The farm stories are very loosely based on my growing up on a farm in rural Connecticut in the 50′s. I like to think of them as being more truthful than factual—but who can really tell as time has a way of altering what we remember—and remembering what we alter. While they may seem written for kids, they are hopefully relevant to the kid in us all.
Living just southeast of Lake Ontario, in a little town called Cato, New York, Jill and I, were used to the lake effect snows that could blast into town and dump 48 inches of snow in a few hours. These storms were an adrenaline producing adventure as valid as sport climbing or parapenting. While “getting used to them” is perhaps a bit preposterous, we did treat them with the respect, excitement and anticipation they deserved.
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It was 90 degrees along with 90% humidity—it might as well have been raining.
It was August.
Henry and his cousin were drenched in sweat from the stifling heat and their hard work in the haymow. Hay chaff stuck to their sweaty skin like salty sand at the beach—stinging like nettles. Sweat whipped off Henry’s nose and hair as he tossed the bales of hay.
Henry loved the woods. It was springtime—-and everything was waking up—even Henry.
His journeys to the woods were a constant source of amusement, discovery and refuge.
Henry had not always lived in the country and the unfortunate circumstances that resulted in his coming to live in the country likely had a lot to do with his interest in the woods—at least initially. It was a place where, by its very nature, he could momentarily forget that he was not where he wanted to be. There was no way for him to comprehend the forces that seemed to be directing his life. The challenge and thrill of learning what the woods had to offer was more than a distraction—-it was a necessity. It was the sort of sustenance by which we all end up dancing to the beat of a different drummer—-if we are lucky. It was a way for him to exert some control and direction in his life. Not just a testament of where he had to be—but now where he wanted to be.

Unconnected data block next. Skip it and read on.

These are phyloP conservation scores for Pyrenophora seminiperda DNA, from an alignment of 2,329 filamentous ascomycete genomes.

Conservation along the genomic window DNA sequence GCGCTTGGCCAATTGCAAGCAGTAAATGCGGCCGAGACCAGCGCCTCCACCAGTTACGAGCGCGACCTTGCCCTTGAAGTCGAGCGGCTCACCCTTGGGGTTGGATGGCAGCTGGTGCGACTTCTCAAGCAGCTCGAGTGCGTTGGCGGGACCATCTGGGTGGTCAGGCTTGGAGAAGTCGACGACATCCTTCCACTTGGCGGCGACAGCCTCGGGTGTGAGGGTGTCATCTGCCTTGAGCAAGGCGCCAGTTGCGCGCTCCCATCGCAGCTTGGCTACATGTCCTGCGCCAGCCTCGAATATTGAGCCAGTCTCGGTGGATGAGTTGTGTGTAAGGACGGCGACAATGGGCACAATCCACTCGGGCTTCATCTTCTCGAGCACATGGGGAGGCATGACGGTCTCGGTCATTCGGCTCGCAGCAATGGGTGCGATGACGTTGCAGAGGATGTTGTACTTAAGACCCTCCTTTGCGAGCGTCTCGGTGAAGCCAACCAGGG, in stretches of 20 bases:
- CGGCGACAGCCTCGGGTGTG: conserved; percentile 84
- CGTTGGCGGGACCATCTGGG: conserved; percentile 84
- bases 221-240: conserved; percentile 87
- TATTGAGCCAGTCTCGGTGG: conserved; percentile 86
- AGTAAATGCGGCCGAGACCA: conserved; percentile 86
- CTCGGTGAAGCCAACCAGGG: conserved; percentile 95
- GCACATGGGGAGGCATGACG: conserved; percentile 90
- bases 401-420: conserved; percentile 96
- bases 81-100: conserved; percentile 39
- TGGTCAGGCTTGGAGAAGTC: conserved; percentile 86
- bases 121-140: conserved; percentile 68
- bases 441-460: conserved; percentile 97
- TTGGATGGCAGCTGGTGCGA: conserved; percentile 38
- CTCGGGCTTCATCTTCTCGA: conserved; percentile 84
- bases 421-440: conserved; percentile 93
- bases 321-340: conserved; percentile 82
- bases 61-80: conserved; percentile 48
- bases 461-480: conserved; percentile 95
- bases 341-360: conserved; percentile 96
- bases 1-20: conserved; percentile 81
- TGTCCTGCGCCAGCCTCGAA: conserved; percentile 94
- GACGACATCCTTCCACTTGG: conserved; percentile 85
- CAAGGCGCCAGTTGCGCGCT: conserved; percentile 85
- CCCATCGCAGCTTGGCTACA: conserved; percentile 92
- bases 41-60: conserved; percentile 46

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Old Daisy Mae was a Shetland pony and was about 138 years old when she died—well not “actually” but quite old for a pony—the quintessential “old nag.” She was so sway-backed her belly almost dragged on the ground and you could count every single rib. She had a back bone that would hurt a saddle. When riding her, there was only two possible ways to fall off— so no saddle was required. We rarely rode the ponies using saddles anyway. It was great fun to ride them bareback—using their mane to turn them in the direction you wanted to go. If you are going to play Cowboys and Indians you have to have a horse. If you were playing the Indian, a saddle was wrong anyway.
Henry and his brother and cousins liked to fight great battles for truth and justice in the woods. One day it would be Davy Crockett fighting against impossible odds at the Alamo—or Robin Hood outwitting the Sheriff of Nottingham forest—-another day it might be Zorro, or the Lone Ranger. Regardless it was never about “pretending” to be these heroes—they were them. They were invincible—even invisible if necessary.
One day as they were fighting desperate battles with enemies seen and unseen along the old logging road in the woods next to the farm, they came across something white sticking out of the leaves under a monstrous oak tree. They laid down their swords and cleared away some of the leaves, twigs and piles of acorn hats from around the object. They quickly realized it was a gigantic bone. And not just one bone—there were several bones—dinosaur bones!
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